PanCanadian Says Montana Power Purchase 'Beautiful Fit'
To extend what it sees as dominance in Canada's natural gas
market and to boost its production by 10%, PanCanadian Petroleum
Ltd. last week agreed to purchase Montana Power Co. for $475
million. The properties will extend PanCanadian's existing shallow
gas properties in southern Alberta into northern Montana, adding 94
MMcf/d and 3,800 barrels of crude oil and natural gas liquids.
The acquisition will give PanCanadian properties in Alberta,
Montana, Colorado, Oklahoma and Wyoming, along with three gas
pipelines linking Alberta and Saskatchewan to Montana.
"We have a focus on natural gas," said CEO David Tuer during a
conference call last week in Calgary. "This is clearly our future.
It is difficult to put any negative on this (acquisition) and it's
likely to stay valuable for the foreseeable future."
Montana Power's production is more than 90% natural gas and
associated liquids, and the acquisition substantially extends
PanCanadian's land and infrastructure, allowing it to use its
technology and operating strategies in a region that extends along
the Alberta-Montana border.
"The Montana Power assets clearly fit our strengths and allow us
to employ our expertise in developing long life reserves of shallow
and medium depth natural gas," Tuer said. "The potential in these
assets is significant, and over the next few years, we will add
substantially to PanCanadian's daily natural gas production."
Tuer said that the acquisition extends the company's dominance
in shallow gas, and called Montana Power a "beautiful fit with
PanCanadian's gas strategy, land position and technological
PanCanadian's newest acquisition adds reserves of 550 Bcf and 20
MM barrels of oil and natural gas liquids on a proven and one-half
probable basis, said officials. Production and reserves account for
$520 million of the purchase price, while the remainder is made up
of $135 million for the midstream and marketing assets, $40 million
for the undeveloped land (about 600,000 acres), and $7 million of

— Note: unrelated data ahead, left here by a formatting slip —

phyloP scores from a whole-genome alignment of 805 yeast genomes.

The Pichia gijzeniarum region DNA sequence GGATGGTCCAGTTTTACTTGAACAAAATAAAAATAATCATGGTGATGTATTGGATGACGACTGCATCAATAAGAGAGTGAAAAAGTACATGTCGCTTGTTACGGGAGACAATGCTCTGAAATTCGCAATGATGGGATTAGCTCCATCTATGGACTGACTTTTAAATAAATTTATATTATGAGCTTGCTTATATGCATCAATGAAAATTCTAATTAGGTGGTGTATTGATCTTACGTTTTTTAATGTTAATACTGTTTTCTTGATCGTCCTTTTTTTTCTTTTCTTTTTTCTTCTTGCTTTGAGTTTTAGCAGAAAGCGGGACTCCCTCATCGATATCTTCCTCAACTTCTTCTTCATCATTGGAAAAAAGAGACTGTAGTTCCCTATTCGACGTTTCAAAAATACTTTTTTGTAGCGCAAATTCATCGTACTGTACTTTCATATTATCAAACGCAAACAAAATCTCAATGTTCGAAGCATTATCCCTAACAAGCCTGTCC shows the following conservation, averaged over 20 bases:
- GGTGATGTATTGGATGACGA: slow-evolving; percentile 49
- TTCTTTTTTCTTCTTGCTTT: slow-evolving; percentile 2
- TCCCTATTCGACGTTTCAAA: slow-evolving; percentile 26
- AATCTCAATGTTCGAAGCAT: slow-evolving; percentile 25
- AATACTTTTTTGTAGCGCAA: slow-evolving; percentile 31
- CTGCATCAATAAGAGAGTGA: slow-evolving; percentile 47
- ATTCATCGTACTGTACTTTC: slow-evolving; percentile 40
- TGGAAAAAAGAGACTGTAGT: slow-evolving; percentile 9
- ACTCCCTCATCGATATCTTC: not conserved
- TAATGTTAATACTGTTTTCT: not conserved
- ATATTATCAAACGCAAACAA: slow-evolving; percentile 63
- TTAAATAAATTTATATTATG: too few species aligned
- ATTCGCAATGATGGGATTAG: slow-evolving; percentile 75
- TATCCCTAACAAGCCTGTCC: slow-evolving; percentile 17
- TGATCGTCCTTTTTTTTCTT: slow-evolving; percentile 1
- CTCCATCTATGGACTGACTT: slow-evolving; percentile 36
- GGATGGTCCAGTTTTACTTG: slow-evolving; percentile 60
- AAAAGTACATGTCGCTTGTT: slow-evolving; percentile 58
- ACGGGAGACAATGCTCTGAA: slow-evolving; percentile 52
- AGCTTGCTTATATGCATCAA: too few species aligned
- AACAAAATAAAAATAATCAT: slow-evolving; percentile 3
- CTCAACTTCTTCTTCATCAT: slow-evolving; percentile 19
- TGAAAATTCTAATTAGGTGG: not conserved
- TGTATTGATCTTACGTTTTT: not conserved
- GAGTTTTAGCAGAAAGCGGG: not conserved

Tuer said the company was paying 77 cents/Mcfe of proven and
on-half probable reserves. The price for daily flowing production,
based on a 6:1 ration of gas to BOE is $4,450/Mcfe, or $26,710/BOE.
Along with the added Alberta and Montana properties, PanCanadian
also picks up some land in Colorado's Denver Basin, which now
produces about 31 MMcf/d. Other land that is part of the sale is
located in the Anadarko Basin of Oklahoma and the Green River Basin
Three natural gas pipelines that cross from Montana into Alberta
and Saskatchewan also are included. The pipelines allow direct
access to the U.S. markets for southern Alberta and Saskatchewan
gas, and serve more than 1.2 million net acres of developed and
undeveloped lands, with most of it concentrated in parcels that
span the Canada-Montana border.
Midstream assets that go to PanCanadian include a natural gas
marketing company in Butte, MT, along with a deep cut gas
processing and fractionation plant in Colorado. The Fort Lupton, CO
plant processes more than 60 MMcf/d and 5,500 barrels of natural
gas liquids and condensate.
In all, the total developed and undeveloped land is roughly 1.2
million net acres, or 1.7 million gross acres, said PanCanadian.
"Montana Power fit us like a glove," Tuer said during the
conference call. He said the acquisition will help PanCanadian to
remain "best of class" for what it does. "It makes our sandbox that
The acquisition, which is expected to close around Oct. 31, will
increase both PanCanadian's net income and cash flow this year and
in subsequent years, said Tuer. The added gas production will
immediately increase the company's natural gas, as a percentage of
total production, to 58%, based on a 6:1 ratio of gas to BOE.
About 25% of the natural gas being acquired from Montana Power
now is being sold to Montana Power utilities for $1.50 to $1.60
MMcf until July 2002, and because it's priced below the open market
officials think future earnings will be good.
"As that contract expires, there's a lot of potential from the
price in this transaction," Tuer said.
And what's to become of Montana Power? Earlier this year, the
88-year-old company, headquartered in Butte, announced it would
divest itself of four of its traditional energy businesses. By
selling its coal production, natural gas transmission and
distribution, independent power production and oil and gas
exploration and production businesses, it plans to reinvest the
proceeds in Touch America, a fiber optics and telecommunications
business, which is also a subsidiary of Montana Power.
"The process to determine the buyer for our oil and gas business
was robust, and we are delighted with the result," said Montana
Power CEO Robert P. Gannon. "We believe there will be a meshing of
business strategies and that cultural synergy's exist between the
purchased companies and Pan Canadian." He noted that Montana Power
has had a Canadian presence for almost 50 years.
PanCanadian purchased the entire oil and gas division, which now
employs about 170. PanCanadian plans to maintain a regional office
in Butte, invest in the acquired properties and grow daily gas
production. There was no word on whether any jobs would be lost.
Carolyn Davis, Houston